I recently built a new WordPress website for a client. They decided to maintain their own web host account as they have been using Bluehost for a number of years. I didn’t think this would be a problem until we finally launched the website and found that it took approximately 30 seconds to load each page!
The exact same website loads instantly within my staging server hosted at SiteGround so I know that the issue is not with the website itself, but likely instead something with Bluehost and their server configuration.
It turns out that there’s a known issue within Bluehost which causes a very high ‘Time to First Byte’ (TTFB). This is the measurement of time that it takes for the user’s web browser to acquire the first byte of data from the server before it can begin to load the resources from the web page itself.
This issue appears to be caused by the PHP handler that is set within the Apache .htaccess file, which is specific to cPanel’s EasyApache 4 PHP implementation. It tells the website to use php 8.2 when loading php files, which are required for WordPress to function.
Bluehost default htaccess
# php -- BEGIN cPanel-generated handler, do not edit # Set the “ea-php82” package as the default “PHP” programming language. AddHandler application/x-httpd-ea-php82___lsphp .php .php8 .phtml # php -- END cPanel-generated handler, do not edit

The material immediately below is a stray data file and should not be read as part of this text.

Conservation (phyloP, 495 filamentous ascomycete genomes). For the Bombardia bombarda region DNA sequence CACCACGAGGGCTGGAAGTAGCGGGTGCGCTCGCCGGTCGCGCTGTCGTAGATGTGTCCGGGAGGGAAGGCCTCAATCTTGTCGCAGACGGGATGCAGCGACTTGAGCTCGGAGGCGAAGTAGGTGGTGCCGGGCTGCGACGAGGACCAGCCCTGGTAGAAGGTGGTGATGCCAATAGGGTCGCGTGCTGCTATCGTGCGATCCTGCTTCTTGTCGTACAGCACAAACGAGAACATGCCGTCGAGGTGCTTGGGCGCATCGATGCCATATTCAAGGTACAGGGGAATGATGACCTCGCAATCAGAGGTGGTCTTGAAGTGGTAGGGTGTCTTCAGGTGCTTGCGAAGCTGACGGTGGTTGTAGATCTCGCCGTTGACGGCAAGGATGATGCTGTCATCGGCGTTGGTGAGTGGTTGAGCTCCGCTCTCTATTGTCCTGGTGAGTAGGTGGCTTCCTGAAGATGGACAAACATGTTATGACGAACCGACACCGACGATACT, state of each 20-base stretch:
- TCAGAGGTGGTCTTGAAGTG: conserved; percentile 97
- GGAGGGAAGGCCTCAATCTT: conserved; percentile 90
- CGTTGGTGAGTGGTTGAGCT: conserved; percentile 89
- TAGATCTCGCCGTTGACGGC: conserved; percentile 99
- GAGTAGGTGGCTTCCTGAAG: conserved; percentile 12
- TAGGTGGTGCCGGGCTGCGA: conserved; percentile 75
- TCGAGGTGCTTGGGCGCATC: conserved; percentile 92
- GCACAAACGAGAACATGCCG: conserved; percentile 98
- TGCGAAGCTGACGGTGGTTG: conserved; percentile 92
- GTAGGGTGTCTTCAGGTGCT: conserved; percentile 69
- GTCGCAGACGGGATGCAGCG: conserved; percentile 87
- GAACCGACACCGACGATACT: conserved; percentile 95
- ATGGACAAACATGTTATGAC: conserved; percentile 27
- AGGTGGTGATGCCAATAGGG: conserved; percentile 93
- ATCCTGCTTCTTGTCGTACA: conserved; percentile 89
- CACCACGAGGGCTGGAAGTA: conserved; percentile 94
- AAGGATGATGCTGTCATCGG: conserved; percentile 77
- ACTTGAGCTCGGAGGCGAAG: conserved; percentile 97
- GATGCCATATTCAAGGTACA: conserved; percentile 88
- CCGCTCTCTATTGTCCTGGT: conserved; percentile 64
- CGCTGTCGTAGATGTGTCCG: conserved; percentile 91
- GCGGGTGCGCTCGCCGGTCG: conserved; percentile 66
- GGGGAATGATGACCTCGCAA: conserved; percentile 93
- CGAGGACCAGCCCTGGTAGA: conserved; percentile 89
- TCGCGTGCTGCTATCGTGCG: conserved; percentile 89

On the surface I don’t see anything wrong with this. PHP 8 is the latest version at the time of writing this post after all. However for whatever reason, this appears to be the culprit to our excruciatingly long load times. If we replace the above htaccess code with the following, then it resolves the issue.
Edited htaccess which fixes slow TTFB
# IMPORTANT: This appears to fix the issue in which Time to First Byte (TTFB) takes up to 30 seconds for the website to load # Set the “ea-php74” package as the default “PHP” programming language. AddHandler application/x-httpd-ea-php74___lsphp .php .php7 .phtml # php -- END cPanel-generated handler, do not edit
That’s right. Simply changing this to PHP v7.4 is all that it takes to fix this. I can’t imagine why but I am certain that it does.
There’s a caveat to this suggested fix. It appears that Bluehost has an automated process in place which will periodically append the initial PHP 8.2 code to your htaccess file. If this happens then the issue will begin to occur again and you’ll need to repeat this process.